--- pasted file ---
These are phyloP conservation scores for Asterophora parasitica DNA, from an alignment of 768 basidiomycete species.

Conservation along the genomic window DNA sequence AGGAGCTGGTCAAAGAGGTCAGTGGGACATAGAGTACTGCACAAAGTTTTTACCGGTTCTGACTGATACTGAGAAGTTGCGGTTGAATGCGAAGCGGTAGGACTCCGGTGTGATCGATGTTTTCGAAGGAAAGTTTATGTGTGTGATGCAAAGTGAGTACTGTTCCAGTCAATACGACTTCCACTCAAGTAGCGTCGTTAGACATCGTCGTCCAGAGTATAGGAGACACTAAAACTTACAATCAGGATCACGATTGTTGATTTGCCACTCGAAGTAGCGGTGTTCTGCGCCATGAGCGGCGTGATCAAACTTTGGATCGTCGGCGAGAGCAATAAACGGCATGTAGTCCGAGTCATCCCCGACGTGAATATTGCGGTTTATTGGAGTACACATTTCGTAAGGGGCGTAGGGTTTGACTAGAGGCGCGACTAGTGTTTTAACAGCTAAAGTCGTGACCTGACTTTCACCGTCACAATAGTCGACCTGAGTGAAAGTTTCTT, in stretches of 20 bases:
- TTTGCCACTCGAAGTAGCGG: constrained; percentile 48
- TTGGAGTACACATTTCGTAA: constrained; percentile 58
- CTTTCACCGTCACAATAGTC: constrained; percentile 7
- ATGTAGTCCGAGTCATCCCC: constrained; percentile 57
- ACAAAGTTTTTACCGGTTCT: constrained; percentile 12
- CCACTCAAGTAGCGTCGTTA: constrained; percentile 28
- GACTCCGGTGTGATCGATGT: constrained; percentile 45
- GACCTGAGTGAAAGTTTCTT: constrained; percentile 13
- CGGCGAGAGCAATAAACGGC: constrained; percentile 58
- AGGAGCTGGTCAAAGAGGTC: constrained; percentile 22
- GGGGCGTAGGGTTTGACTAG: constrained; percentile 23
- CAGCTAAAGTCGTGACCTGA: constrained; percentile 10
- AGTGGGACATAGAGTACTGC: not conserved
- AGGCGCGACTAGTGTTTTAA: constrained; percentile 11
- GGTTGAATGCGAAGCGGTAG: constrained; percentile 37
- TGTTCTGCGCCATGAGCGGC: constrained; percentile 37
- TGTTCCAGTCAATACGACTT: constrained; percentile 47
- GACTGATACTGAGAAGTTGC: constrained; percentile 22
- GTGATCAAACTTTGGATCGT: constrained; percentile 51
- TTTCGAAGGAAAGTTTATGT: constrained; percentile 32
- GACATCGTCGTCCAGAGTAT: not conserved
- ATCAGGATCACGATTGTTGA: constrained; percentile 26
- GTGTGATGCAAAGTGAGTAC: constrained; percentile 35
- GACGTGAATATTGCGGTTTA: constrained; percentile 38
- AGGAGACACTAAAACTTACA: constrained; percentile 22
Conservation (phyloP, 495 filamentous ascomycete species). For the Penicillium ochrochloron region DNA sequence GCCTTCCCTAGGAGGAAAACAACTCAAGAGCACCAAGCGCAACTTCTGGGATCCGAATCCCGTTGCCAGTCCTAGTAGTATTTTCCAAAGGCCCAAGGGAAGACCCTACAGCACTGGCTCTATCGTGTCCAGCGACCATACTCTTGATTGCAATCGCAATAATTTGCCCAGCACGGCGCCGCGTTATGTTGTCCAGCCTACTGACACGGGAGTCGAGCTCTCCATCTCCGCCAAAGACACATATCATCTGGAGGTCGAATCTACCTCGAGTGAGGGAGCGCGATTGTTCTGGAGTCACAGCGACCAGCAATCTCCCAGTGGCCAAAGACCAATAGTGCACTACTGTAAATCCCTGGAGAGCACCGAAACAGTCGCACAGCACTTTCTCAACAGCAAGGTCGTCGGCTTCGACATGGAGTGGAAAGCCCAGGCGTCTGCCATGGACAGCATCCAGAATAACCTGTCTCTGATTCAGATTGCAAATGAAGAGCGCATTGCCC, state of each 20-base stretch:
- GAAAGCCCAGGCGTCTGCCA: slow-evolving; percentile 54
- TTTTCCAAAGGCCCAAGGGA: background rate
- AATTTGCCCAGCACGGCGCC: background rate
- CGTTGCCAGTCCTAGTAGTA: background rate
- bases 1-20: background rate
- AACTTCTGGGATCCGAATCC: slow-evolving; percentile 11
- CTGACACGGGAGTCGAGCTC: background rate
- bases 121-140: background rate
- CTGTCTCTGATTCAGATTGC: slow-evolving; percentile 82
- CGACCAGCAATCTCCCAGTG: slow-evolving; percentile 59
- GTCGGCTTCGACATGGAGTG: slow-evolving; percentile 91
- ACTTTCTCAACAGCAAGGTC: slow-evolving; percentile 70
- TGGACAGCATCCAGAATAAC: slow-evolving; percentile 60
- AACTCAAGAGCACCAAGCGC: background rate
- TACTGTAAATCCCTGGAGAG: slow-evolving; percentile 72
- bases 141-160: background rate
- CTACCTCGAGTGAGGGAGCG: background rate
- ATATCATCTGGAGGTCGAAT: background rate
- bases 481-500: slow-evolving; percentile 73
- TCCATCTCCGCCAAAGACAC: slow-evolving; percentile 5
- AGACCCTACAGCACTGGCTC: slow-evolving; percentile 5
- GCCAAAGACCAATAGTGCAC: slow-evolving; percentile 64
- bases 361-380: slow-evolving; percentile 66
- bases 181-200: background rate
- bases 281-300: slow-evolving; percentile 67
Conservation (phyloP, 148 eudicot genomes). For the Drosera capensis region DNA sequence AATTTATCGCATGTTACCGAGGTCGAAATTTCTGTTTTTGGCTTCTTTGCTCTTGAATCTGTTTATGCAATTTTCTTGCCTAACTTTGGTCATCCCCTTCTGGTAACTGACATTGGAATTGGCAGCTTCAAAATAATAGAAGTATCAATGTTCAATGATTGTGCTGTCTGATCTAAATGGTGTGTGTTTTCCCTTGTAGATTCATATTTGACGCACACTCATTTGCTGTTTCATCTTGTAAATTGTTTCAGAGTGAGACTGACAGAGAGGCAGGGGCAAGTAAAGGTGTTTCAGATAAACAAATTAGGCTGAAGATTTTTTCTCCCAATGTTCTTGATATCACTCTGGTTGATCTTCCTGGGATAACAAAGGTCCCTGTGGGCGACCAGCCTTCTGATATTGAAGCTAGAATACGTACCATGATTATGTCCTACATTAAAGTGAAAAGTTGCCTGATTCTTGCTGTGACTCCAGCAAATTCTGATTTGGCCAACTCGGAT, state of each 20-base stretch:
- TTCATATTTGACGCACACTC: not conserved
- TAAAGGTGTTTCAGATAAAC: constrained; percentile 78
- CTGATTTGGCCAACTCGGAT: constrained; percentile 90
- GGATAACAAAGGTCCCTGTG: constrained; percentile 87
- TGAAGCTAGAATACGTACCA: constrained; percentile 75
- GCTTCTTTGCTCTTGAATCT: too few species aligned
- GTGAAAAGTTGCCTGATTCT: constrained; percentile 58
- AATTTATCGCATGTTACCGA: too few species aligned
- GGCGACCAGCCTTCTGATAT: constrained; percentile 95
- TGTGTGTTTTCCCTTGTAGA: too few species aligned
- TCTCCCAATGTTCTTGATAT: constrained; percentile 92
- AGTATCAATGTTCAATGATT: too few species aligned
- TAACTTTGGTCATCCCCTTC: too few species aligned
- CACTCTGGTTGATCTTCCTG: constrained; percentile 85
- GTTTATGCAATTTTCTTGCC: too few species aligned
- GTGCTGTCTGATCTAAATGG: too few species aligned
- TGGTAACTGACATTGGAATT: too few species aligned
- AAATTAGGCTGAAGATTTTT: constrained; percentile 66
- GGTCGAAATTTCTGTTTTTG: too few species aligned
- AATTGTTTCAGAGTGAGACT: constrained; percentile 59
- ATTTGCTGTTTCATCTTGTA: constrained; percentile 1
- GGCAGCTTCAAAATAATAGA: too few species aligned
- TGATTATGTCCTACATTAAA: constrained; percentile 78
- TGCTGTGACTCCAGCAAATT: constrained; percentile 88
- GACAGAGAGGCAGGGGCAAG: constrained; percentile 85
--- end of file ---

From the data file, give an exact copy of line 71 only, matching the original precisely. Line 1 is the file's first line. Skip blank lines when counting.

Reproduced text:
- TGGTAACTGACATTGGAATT: too few species aligned